Stephen William Hawking is a famous English theoretical physicist and cosmologist who also serves as the Director of Research at University of Cambridge’s Centre for Theoretical Cosmology. He is also a television personality and author. Hawking’s his known as a science genius and has collaborated with the likes of Roger Penrose and is credited for his work around the black hole information paradox known as ‘Hawking radiation’. Hawking was one of the first scientists to theorize cosmology with quantum mechanics and the theory of relativity.
Hawking received Honorary fellowship from the Royal Society of Arts and was named a lifelong member of Pontifical Academy of Science. He was also honoured with a Presidential Medal of Freedom and in 2002 was placed at Number 25 on BBC’s 100 Greatest Britons. Hawkins served at University of Cambridge as a Lucasian Professor of Mathematics and is also a successful author.
Early Life and Education
Hawking was born in Oxford, England on 8 January 1942 as the eldest child of Isobel Walker and Frank Hawking, both of whom came from modest backgrounds but were highly educated. Both of his parents studied at the University of Oxford where his mother studied politics, economics and philosophy his father studied medicine. His younger siblings include sisters Phillipa, Mary and adopted brother Edward. The Hawkings were regarded as intellectual but eccentric in England
Hawking first attended Byron House School in Highgate, London where he was unhappy so his parents moved him to St. Albans High School for Girls where younger boys could attend. He later studied at Radlett School, Hertfordshire and St. Albans, Hertfordshire where he was nicknamed “Einstein”. During his undergraduate years, Hawking attended his parents’ alma-mater, University College, Oxford earning a BA (Hons.) degree in natural science and later moved to Trinity Hall, Cambridge from where, in 1966, he earned his PhD degree in the field of applied mathematics and theoretical physics, with a specialization in general relativity and cosmology.
In 1968, Hawking became an Institute of Astronomy, Cambridge member and became fascinated by cosmologist, Roger Penrose’s black hole theory and the creation of the universe and by 1970 proposed the theory of the four laws of the black hole mechanics. He came up with ‘Hawking radiation’ after visiting Moscow in 1973 and in 1974 was named a Royal Society Fellow. By 1975, Hawking had earned celebrity stature, appearing in Print and TV interviews won the Pius XI Gold Medal, the Eddington Medal, the Maxwell Prize and Dannie Heineman Prize. Hawkings wa appointed gravitational physics professor in 1977 and won the Albert Einstein Medal. He was also named a University of Oxford, honorary doctorate. Although he started losing his speech, he was made Lucasian Professor of Mathematics at Cambridge University in 1979. In 1982, along Hawking and Jim Hartle published the ‘Hartle-Hawking state’ model with their theory on the Big Bang.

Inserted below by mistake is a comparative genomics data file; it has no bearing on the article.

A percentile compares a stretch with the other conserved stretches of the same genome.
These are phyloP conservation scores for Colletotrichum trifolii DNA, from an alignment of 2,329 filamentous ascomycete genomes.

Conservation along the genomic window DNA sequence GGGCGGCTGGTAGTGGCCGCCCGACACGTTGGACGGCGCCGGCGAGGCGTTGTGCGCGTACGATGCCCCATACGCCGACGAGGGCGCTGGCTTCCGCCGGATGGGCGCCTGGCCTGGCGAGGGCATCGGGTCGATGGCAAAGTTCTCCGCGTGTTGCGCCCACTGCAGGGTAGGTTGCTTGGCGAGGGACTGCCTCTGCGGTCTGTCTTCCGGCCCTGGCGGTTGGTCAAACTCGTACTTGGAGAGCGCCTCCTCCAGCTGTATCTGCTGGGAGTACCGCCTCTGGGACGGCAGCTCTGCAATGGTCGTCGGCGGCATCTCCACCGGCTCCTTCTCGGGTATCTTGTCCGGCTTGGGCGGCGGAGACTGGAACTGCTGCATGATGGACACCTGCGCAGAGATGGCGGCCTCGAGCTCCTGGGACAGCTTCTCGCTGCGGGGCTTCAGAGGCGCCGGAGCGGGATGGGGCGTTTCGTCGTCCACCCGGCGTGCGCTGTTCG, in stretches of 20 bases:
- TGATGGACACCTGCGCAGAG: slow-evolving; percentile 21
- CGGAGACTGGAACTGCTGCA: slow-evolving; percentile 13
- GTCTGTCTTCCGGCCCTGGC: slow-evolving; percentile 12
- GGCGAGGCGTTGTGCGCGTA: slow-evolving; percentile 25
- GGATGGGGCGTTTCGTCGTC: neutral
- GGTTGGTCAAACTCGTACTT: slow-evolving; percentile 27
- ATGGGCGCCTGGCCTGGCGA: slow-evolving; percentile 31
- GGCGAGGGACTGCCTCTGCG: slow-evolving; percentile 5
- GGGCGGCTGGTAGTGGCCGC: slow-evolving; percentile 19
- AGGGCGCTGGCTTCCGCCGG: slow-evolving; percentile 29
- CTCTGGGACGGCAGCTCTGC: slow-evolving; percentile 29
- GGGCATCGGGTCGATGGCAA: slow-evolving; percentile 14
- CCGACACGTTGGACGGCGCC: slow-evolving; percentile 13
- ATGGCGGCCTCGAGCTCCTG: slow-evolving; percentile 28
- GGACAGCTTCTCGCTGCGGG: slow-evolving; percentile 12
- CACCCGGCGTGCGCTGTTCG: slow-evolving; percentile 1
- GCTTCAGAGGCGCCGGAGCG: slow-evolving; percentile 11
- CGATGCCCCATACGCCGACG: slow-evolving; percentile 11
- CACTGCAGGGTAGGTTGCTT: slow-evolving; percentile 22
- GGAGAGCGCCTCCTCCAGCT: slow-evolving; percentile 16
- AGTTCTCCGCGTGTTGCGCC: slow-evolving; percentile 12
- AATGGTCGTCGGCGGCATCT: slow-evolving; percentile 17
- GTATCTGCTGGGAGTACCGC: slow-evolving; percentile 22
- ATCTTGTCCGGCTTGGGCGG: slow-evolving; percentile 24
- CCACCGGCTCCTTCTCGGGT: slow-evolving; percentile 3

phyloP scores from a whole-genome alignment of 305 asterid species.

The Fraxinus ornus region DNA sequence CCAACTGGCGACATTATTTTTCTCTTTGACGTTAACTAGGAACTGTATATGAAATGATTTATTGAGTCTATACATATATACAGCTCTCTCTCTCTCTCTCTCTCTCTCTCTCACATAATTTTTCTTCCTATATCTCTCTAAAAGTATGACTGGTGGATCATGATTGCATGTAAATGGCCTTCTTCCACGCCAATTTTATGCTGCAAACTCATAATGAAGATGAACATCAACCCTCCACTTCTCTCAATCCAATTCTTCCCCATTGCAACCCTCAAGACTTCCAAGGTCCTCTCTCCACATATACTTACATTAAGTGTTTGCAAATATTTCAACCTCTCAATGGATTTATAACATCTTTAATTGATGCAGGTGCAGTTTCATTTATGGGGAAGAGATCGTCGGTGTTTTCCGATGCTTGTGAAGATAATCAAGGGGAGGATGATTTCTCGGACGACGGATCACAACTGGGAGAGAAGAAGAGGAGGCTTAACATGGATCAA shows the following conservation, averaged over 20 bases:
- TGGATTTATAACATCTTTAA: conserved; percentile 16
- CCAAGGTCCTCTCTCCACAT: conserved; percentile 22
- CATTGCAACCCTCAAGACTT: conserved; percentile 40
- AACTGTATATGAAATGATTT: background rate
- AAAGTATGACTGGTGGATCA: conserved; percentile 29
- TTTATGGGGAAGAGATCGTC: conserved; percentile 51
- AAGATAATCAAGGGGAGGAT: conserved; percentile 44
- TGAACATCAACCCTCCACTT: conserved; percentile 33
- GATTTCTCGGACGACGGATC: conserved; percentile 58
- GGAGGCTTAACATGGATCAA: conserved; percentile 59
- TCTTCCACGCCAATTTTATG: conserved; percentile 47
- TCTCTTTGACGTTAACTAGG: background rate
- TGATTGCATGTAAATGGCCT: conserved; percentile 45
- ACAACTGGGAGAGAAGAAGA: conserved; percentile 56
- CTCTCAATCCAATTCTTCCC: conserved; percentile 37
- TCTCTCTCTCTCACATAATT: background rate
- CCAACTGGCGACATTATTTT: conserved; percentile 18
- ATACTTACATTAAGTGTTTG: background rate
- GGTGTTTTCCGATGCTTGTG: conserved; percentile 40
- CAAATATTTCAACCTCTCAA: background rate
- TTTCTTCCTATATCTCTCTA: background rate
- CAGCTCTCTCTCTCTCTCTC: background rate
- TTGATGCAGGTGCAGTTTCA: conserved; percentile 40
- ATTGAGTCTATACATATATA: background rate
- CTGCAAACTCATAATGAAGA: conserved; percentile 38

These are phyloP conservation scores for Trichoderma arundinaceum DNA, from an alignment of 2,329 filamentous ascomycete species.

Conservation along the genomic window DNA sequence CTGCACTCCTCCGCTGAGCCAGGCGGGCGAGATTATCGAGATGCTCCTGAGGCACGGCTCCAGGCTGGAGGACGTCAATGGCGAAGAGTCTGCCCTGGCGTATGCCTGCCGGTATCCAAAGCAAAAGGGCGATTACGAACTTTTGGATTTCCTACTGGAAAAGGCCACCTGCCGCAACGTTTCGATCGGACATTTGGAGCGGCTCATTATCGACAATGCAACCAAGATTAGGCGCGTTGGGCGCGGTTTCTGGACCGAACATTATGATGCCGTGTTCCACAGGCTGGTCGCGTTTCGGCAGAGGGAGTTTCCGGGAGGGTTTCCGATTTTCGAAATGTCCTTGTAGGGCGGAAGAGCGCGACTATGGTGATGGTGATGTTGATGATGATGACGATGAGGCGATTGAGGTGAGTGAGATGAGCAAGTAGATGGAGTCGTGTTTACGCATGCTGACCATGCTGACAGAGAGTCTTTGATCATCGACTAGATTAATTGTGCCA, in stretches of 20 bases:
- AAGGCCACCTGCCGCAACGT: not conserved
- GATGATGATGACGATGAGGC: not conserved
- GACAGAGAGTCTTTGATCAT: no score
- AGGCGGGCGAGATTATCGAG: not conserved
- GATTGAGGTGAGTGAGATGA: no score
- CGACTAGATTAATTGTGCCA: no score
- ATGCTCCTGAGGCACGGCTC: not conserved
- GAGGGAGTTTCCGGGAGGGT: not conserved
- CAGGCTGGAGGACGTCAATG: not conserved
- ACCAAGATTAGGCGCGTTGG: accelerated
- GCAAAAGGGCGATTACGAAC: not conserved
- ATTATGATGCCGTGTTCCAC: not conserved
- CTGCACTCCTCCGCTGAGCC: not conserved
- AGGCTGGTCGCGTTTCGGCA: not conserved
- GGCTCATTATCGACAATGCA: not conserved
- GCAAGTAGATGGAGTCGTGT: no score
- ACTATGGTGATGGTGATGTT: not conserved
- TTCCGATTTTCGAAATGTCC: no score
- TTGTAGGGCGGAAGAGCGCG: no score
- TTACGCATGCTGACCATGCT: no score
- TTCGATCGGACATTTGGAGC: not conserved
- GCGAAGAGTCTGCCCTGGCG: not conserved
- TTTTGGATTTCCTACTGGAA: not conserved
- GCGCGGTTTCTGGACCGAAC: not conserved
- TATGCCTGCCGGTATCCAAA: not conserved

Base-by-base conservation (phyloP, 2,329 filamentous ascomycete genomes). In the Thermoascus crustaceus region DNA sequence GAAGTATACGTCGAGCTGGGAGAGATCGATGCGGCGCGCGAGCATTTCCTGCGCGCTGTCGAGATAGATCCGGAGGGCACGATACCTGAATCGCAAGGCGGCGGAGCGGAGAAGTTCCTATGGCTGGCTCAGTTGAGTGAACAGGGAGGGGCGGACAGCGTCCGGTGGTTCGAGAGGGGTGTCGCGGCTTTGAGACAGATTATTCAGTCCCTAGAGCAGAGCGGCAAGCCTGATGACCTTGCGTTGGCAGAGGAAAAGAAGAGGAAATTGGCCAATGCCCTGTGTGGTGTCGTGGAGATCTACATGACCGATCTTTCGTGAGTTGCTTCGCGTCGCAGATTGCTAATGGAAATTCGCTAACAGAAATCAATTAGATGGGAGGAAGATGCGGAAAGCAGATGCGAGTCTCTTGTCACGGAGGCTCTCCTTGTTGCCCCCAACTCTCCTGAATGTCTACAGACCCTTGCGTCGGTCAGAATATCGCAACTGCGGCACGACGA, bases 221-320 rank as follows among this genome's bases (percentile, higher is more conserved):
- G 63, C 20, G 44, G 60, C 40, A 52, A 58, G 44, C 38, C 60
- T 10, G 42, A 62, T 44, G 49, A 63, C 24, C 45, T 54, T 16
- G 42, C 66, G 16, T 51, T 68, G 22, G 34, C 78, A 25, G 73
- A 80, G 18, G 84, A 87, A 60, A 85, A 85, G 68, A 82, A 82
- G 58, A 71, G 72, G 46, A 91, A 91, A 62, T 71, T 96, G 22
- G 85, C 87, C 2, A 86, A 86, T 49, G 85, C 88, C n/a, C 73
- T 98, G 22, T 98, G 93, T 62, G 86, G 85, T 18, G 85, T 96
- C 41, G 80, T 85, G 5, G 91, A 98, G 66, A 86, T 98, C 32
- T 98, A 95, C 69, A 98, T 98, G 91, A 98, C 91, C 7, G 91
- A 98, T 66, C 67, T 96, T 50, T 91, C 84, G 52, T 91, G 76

Hawking lost his voice in 1985 and his condition inspired a a Californian computer programmer to invent a unique speaking program which could be directed by the head or eye movement. By 1988, Hawking gained international recognition with his best-seller ‘A Brief History of Time’. He then went on to author several books and articles on Euclidean quantum gravity and black holes including the television series ‘Stephen Hawking’s Universe’, ‘Stephen Hawking: Profile’, ‘Hawking’, ‘Stephen Hawking, Master of the Universe’ etc.
Stephen Hawking- Disease
He suffers from ALS (amyotrophic lateral sclerosis) or Lou Gehrig’s disease, a form of slow progressing motor neurone disease that paralyzed him gradually over the years. He experienced the condition for the first time in his final year at Oxford, when he began walking erratically, followed by a fall along stairs and difficulty while using his hands to work. The condition began deteriorating with time, leading to slurred speech. The condition was diagnosed as ALS in 1963, when Hawking was 21. The doctors gave him only two additional years to live.
Hawking however, continued to live, even though his physical abilities declined and he lost the ability to write. But he began to adopt another way of learning and teaching, as he developed visual methods of comprehension, which including seeing mathematical equations with his brain and solving them. His achievements became so profound that he was equated as the ‘Mozart of science and maths’, what with an entire symphony of equations working in his brain. Hawking refused to be a sympathizing symbol of his disabilities and was relentlessly independent in every manner.
Stephen Hawking – Wife and Children
While at Cambridge, Hawking started dating Jane Wilde, before he was diagnosed of motor neuron disease. The couple got engaged in October 1964 and married in July 1965. Together, they have three children, two sons Robert and Timothy and a daughter named Lucy. The family moved to Pasadena, California in 1974 where they hired post-doctoral students to live with them to facilitate his care. At one point in time, Hawking entered a relationship with nurse Elaine Mason while Wilde started dating organist Jonathan Hellyer Jones.
The couple divorced and Hawking married Mason in 1995. Hawking’s marriage to Mason drew speculation that he was being abused by the latter and although Hawking never spoke about it, he divorced Mason in 2006. Wilde and Hawking rebuilt their relationship and a film on their life, ‘The Theory of Everything’ released in 2014
Stephen Hawking – Net Worth
Hawking has an estimated net worth of approximately $20 Million.